This Week in History: April 2nd to 8th

April 3rd:

On this day in 1770, Theodoros Kolokotronis, the Greek general and leader of the Greek War of Independence (1821-29), was born in Messenia in what was then the Ottoman Empire. His father participated in a rebellion supported by Empress Catherine II of Russia in 1770, but was killed along with his two brothers by the Turks. As a result, Kolokotronis and his mother moved to her hometown in Arkadia, where he was raised. A true Greek patriot, Kolokotronis became a member of the secret organization Filiki Etairia in 1818, which made preparations for the Greek Revolution. The secret society was made up of thousands of Greek merchants, intellectuals, church representatives, and others who had been trying to organize European pressure and peaceful means of ending Ottoman control of Greece. Kolokotronis' greatest success was the defeat of the Ottoman army under Mahmud Dramali Pasha at the Battle of Dervenakia in 1822. In 1825, he was appointed commander-in-chief of the Greek forces in the Peloponnese.

April 6th:

On this day in 1896, the first modern Olympic games opened in Athens, Greece with athletes from 14 countries participating in 43 events. The International Olympic Committee (IOC) had met in Paris in 1894 and decided that Greece, as the birthplace of the games, should be the site of the inaugural modern Olympiad. France, Great Britain, Germany, and Greece had the largest number of athletes participating in those Olympic games. Nevertheless, the United States took home the most first-place finishes (11) of any nation, followed by Greece (10) and Germany (6). The winners were given a silver medal, while runners-up received a copper medal. Retroactively, the IOC converted those to gold and silver, and awarded bronze medals to third placed athletes. The Ancient games are believed to have originated in 776 BC in Olympia, Greece, where athletes competed in only one event: a foot race. Over the years, more events were added, including chariot racing, boxing, and wrestling. Participants, who were all young men from various Greek city-states and colonies, received olive wreaths as their prizes.

April 7th:

On this day in 1614, El Greco (né Doménikos Theotokopoulos), the Greek-born painter, sculptor, and architect of the Spanish Renaissance, passed away at the age of 72. Originally from the city of Iraklion on the island of Crete (which was at the time part of the Republic of Venice), he eventually moved to Toledo, Spain where he lived and worked until his death. It is said that El Greco enjoyed 'living large' and thus maintained a private orchestra to accompany his meals. Regardless of his Spanish nickname, El Greco normally signed his paintings with his full birth name in Greek letters (Δομήνικος Θεοτοκόπουλος), often adding the word Κρής (‘Cretan’). After his death, El Greco's work was largely ignored until the beginning of the 20th century. Today he is considered one of the inspired geniuses of Western art.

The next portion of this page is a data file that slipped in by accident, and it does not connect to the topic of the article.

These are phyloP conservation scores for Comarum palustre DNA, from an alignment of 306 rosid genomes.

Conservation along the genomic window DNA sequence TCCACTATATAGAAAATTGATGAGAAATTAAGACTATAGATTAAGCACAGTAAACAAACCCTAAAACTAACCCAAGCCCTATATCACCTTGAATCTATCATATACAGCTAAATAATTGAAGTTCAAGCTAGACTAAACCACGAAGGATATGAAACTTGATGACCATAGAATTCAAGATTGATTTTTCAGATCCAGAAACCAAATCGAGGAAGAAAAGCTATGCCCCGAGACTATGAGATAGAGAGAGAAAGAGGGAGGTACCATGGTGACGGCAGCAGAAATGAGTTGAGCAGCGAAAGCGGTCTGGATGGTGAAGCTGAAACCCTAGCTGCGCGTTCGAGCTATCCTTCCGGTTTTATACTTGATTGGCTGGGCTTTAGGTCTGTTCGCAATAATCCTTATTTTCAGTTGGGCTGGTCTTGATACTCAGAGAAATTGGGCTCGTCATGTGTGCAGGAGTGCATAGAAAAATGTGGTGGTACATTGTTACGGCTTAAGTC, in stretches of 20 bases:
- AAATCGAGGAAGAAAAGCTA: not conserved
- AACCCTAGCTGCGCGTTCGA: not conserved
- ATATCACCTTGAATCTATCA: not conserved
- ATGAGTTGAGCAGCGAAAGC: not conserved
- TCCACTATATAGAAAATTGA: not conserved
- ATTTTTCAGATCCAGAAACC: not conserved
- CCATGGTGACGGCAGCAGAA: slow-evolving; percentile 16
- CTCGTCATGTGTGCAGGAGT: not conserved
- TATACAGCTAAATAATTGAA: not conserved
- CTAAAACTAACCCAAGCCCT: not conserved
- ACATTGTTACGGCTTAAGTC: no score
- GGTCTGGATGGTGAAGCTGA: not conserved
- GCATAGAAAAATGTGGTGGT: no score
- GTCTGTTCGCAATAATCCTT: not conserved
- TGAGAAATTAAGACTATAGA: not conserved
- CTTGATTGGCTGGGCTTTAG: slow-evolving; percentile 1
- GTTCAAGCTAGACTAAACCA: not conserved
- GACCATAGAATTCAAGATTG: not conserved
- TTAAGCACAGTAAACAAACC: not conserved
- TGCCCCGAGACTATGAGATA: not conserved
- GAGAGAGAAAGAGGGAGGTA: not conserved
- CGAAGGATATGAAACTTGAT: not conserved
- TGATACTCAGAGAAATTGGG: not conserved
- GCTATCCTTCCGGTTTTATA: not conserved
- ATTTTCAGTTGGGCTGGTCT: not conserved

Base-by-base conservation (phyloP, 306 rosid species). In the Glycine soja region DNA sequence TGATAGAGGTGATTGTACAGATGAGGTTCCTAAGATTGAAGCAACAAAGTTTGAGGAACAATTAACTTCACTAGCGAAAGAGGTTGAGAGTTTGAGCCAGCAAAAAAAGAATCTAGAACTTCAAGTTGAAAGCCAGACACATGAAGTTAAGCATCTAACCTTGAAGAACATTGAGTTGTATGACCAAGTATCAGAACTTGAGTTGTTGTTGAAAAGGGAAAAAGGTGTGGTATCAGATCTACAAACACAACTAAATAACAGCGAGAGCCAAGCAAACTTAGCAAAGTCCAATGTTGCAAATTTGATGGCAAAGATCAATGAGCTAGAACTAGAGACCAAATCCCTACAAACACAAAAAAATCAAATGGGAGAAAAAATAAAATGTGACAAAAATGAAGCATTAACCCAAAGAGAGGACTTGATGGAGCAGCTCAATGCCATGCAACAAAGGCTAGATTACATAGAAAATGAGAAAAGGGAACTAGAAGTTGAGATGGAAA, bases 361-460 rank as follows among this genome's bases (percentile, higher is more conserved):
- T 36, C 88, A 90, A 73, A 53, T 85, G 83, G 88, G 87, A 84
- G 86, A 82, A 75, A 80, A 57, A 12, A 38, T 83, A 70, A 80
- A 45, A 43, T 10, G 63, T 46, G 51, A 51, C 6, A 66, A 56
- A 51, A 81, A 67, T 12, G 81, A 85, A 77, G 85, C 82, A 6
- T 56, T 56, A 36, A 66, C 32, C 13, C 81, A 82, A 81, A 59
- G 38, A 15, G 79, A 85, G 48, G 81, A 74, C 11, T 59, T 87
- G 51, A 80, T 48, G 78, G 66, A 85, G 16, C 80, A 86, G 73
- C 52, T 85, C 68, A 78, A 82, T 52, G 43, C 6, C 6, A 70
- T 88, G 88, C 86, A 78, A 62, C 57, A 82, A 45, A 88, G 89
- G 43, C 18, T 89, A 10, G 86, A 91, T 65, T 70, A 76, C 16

April 8th:

On this day in 1820, the famous ancient Greek statue, the Venus de Milo (a.k.a. Aphrodite), was discovered by a local farmer and a young French naval officer on the island of Milos in the Aegean Sea. It is said that the French officer commandeered two sailors from his ship to help dig for objects on the site of an ancient theatre on Milos. At the site, the officer observed a local farmer who was gathering stones for his farm but then suddenly stopped in awe of something. The officer gave the farmer a small bribe to extract the remaining pieces of the sculpture which were located inside an arched enclosure. The Frenchman soon came to the realization that he would not be able to acquire the statue alone. Thus, the office of France’s ambassador to the Ottoman Empire, which then ruled over Milos, ultimately purchased and ensured the sculpture’s safe passage to France. The sculpture itself was carved from marble by Alexandros, a sculptor of Antioch around 150 BC. In 1821, the sculpture was presented to King Louis XVIII. Today, the Venus de Milo is considered one of the most celebrated examples of ancient Hellenistic sculpture and is prominently displayed in the Louvre Museum in Paris, France.


It has been a year since Metropolitan Joachim of Nicomedia – formerly of Chalcedon – passed away and definitively rests in the earth of Chalcedon, in the Metropolis he served with exemplary discretion and dedication.

Top Stories


A pregnant woman was driving in the HOV lane near Dallas.

General News

NEW YORK – Meropi Kyriacou, the new Principal of The Cathedral School in Manhattan, was honored as The National Herald’s Educator of the Year.


A Palestinian Baby in Gaza is Born an Orphan in an Urgent Cesarean Section after an Israeli Strike

RAFAH, Gaza Strip (AP) — Sabreen Jouda came into the world seconds after her mother left it.

VENTURA, CA – Greek-American George Christie was featured on Fox News Digital (FND) for his time in the Hells Angels, recounting the moment he decided to quit the motorcycle club he had formerly led.

NICOSIA - The suspending of asylum applications from Syrian refugees on Cyprus has now been followed by President Nikos Christodoulides saying the island country that’s a member of the European Union can’t take any more in.

WASHINGTON - Although human rights groups have chided Greece’s record in dealing with refugees and migrants, alleging pushbacks the government denied happened, the US State Department said Greece’s record is essentially status quo.

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